Amidst all the rhetoric attacks between the Western governments and the Iranian regime, let us not forget about the people. These people are well educated, capable of thinking rationally and are all but Western controlled zombies.

[edit on 5-7-2010 by Mdv2]

posted on Jul, 5 2010 @ 04:52 AM
I think the USA is closer to a revolution then Iran is and was not most the trouble in Iran from MOSSAD/CIA black ops ?

My guess is the irainan leadership has more back from the man in the street then any of the leaders in the USA where you get to pick between one $hit sandwich and another presented to you by the zionists or do you realy think you can run a campaign for a few $$$.

They tryied the same tricks with Cuba and if you ask where Sadam got all his weapons from to fight Iran then again it comes back to the USA and he didn't win but now we are to beleive Iran would be a push over.

Americans will soon be well pi$$ed off with the austerity measures needed to pay the banker off and will only be fooled for so long and that might lead to a real change.

posted on Jul, 5 2010 @ 05:55 AM

In early 2003 a large Internet poll of students of the Amir Kabir University (the second most prestigious university in Iran) was conducted by the Daftar Tahkim Vahdat, the official student umbrella group. The result was posted on the university's student Web site until they were ordered to remove it. In the poll only 6 percent of the students said that they supported the hard-liners, whereas 4 percent said they supported the reformists within the regime.. A mere 5 percent said they supported the return of the former monarchy. Of most significance, 85 percent of the students said that they would support the establishment of a secular and democratic republic.74 Although one cannot extrapolate from the sentiments of university students the attitudes of the entire population, one can appreciate the extent of the unpopularity of the fundamentalist regime among important segments of the population.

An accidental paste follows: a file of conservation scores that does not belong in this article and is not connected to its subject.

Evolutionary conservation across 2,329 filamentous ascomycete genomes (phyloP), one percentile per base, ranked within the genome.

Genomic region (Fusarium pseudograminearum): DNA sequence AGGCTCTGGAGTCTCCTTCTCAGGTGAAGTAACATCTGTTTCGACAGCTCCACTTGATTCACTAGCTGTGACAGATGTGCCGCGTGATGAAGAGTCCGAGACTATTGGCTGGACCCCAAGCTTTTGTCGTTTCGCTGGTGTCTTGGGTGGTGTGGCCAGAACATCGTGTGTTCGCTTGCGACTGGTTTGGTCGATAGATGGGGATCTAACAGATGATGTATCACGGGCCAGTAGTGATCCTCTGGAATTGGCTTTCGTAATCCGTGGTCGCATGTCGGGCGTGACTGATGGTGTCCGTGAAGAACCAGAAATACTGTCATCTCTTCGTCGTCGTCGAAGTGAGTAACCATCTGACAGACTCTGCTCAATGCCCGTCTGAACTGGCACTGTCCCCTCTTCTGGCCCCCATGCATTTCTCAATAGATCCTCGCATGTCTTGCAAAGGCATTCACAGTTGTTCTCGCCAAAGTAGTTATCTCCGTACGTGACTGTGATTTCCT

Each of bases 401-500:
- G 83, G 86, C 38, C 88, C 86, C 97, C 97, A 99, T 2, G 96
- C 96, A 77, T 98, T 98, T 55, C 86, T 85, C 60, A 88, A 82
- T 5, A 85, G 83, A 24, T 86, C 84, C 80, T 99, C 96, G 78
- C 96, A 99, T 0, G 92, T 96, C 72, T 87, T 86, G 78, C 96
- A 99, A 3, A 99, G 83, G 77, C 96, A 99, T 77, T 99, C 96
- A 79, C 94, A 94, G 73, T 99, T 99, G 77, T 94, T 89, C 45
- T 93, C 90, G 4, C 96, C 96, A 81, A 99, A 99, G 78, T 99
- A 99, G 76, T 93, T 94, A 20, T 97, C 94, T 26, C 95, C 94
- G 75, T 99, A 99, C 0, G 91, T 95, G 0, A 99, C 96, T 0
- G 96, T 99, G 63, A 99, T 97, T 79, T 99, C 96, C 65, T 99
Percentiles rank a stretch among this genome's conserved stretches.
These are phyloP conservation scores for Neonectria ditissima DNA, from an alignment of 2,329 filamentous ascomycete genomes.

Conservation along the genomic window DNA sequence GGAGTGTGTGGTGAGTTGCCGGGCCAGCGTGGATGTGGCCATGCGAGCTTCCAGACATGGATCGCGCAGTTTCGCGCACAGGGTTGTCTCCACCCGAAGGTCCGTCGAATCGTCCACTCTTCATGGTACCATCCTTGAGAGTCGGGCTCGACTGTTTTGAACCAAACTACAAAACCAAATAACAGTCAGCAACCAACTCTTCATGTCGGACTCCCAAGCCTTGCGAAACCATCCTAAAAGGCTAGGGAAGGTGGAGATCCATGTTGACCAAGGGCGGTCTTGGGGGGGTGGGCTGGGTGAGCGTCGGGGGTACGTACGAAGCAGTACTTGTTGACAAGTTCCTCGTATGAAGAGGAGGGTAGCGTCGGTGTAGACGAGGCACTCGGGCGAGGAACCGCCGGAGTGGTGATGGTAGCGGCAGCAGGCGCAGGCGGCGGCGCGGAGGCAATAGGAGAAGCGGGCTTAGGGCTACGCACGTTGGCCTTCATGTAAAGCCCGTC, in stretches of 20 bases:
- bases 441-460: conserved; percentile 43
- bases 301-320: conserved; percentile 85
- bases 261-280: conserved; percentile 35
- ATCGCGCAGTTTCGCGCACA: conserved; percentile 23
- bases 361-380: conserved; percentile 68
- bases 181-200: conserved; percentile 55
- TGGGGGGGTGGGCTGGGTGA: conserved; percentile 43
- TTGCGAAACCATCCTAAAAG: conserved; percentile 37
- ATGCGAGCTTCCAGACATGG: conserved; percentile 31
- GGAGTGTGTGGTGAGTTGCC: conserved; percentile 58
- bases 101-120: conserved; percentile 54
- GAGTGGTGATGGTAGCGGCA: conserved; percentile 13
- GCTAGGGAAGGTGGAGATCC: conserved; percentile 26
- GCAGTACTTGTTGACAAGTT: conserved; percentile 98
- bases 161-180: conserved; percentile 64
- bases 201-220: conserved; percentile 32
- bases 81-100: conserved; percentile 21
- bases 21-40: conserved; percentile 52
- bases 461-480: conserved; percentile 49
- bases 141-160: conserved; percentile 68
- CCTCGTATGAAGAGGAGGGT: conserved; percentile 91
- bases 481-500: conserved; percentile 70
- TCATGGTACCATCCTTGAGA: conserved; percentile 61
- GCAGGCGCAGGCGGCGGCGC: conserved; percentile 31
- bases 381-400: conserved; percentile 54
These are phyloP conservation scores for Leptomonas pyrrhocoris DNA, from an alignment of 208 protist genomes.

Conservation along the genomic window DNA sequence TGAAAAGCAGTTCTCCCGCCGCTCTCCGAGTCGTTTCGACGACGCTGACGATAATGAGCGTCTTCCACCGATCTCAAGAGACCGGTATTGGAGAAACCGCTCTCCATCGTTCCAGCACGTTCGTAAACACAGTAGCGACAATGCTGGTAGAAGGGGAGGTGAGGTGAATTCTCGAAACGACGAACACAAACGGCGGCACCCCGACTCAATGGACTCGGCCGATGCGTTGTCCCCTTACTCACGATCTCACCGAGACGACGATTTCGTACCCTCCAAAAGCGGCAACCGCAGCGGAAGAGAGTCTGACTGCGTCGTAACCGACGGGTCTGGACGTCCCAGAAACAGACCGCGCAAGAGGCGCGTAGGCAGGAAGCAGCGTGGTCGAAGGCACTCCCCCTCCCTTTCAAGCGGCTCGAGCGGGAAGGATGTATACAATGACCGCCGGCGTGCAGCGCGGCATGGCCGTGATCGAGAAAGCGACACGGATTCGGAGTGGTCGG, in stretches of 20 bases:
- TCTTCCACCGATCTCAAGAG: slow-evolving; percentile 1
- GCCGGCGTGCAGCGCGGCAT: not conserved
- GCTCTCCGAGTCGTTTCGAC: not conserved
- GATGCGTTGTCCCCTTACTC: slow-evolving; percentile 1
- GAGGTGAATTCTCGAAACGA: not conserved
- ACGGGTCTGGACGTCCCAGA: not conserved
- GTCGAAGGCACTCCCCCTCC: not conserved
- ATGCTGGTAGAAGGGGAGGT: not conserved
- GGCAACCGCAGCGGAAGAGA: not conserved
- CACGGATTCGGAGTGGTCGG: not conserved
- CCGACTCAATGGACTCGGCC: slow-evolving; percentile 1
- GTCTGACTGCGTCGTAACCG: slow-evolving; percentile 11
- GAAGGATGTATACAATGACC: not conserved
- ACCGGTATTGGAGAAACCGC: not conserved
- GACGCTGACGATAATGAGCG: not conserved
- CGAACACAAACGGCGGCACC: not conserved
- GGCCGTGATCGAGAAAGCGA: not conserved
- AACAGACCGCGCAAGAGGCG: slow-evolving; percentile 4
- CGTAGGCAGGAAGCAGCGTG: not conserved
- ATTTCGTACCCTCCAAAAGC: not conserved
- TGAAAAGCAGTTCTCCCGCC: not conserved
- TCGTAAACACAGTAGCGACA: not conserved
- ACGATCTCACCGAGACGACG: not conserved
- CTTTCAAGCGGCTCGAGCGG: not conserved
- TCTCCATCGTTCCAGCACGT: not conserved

Although not scientifically researched, it gives you an idea of the general sentiment towards the current regime and complements to the story I posted in the OP.